Being Noticed Leads to Acceptance
Updated: May 13, 2019
Being a part of Student Ministry for over the past six years, I have realized an interesting pattern. It’s a pattern I have not only come to recognize, but identify with throughout my time here at Live Oak. It is something that makes or breaks a student’s desire to connect or disconnect from the church. This particular feeling, however, is one that can only be given. I know you are probably thinking would you hurry up and tell me already; I’m tired of going on this mystery rollercoaster. The feeling I am talking about is being noticed.
because of the place, the people, or some other factor. On this night, I had these feelings as I entered the FLC doors. As I walked in, I was immediately approached by multiple leaders who were excited to see me, which was a bit odd at first because I was thinking, “do these guys know me?”It was less about whether or not they knew me, rather they wanted me to feel known.
For me, being noticed when I was a youth was a bigger deal than some may think... When I was in tenth grade, my mother and I had been coming to this church for a while. One Sunday morning, Dr. Mark was about to introduce the offering, when he spoke about the youth in our church and that there was a service on Wednesday nights for people like me. At first, I was uncertain about this whole youth thing because I had never been to church other than on Sundays and holidays. Even though the uncertainty was there, my mother encouraged me to go. So what does every child do when their parents “suggest something?” You can guess, I was on my way that Wednesday night.
On this particular Wednesday, I had this mindset of trial and error. My goal was to test it out and see if these “Christians” were who they say they were. So, for the first time I got out of my mother’s vehicle to enter into a place I have never been in before and inevitably would change my life forever.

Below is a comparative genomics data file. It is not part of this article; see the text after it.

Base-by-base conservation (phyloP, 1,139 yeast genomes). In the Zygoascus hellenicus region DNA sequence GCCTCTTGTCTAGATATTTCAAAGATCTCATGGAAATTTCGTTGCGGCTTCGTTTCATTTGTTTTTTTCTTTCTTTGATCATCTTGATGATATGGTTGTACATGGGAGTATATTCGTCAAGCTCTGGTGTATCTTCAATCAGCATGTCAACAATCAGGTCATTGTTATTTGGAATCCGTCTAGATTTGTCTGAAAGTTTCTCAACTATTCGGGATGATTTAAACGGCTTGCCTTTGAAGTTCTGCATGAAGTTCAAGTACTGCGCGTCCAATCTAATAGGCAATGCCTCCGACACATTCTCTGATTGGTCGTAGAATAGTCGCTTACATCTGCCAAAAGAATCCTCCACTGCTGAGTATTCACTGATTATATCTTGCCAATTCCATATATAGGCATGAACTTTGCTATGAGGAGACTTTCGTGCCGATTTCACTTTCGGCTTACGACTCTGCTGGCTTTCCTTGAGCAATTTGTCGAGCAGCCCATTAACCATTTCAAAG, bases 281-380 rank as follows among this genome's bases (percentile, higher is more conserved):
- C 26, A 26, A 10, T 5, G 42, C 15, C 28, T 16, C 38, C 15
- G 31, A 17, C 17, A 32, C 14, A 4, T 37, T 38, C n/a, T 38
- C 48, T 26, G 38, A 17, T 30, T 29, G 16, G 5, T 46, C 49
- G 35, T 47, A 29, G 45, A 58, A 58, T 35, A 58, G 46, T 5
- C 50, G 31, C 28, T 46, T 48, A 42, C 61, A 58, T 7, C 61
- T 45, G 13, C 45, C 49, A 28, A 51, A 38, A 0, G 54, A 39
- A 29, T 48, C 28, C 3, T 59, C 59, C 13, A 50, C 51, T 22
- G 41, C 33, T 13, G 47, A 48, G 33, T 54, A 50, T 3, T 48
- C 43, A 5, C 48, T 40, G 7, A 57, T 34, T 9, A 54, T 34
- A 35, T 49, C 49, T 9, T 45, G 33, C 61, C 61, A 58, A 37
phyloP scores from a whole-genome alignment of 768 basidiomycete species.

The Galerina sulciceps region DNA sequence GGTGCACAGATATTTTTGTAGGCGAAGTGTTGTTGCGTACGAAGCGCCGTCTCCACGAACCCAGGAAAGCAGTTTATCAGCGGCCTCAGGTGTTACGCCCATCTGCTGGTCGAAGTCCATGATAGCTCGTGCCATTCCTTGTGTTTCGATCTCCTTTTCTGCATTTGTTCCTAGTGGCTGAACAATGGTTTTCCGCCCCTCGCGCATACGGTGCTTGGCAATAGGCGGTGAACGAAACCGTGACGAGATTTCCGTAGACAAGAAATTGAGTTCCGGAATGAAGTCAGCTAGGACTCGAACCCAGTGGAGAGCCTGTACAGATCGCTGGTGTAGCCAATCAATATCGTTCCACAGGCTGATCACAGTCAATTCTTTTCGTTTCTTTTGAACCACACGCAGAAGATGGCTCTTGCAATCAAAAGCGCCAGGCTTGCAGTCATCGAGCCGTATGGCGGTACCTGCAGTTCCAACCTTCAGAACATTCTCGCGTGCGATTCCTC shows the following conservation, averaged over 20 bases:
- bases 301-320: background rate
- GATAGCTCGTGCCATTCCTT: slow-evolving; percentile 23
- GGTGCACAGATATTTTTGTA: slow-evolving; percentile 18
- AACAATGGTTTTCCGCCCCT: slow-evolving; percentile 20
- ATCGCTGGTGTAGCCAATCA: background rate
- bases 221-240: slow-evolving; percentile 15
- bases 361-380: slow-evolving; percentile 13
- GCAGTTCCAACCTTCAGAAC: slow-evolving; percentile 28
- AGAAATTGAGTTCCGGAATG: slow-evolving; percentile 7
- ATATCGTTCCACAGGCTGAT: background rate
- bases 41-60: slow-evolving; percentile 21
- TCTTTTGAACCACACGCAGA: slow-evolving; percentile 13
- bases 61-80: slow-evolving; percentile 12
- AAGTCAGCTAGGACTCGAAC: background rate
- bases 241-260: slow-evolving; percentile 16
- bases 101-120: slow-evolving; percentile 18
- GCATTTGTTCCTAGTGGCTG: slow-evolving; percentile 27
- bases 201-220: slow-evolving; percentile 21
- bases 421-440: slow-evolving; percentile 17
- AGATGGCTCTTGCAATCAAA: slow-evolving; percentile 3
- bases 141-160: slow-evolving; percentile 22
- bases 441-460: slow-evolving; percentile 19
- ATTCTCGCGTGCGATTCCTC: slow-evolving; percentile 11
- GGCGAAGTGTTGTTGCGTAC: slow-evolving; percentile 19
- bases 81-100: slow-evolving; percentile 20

When entering a place where you have never been, feelings of nervousness begin to arise, whether it is
After this first interaction, I realized that these people who were greeting me at the door not only genuinely cared, but were excited to see me. I realized there was a difference in these people, and that difference was that each one of them had a heart for the Lord. The amazing thing is that a few weeks later these same people would be the people who would lead me to the Lord.
A student’s first week at church is the deal maker or breaker. Students are always looking for acceptance in different areas of their lives, which can be destructive or beneficial depending on the circumstance. That is why it is crucial for the students who walk through our doors every Wednesday to feel noticed... because being noticed leads to acceptance.
Every student needs a person to stretch out a hand; are you that hand?
Carl Doescher Middle School Minister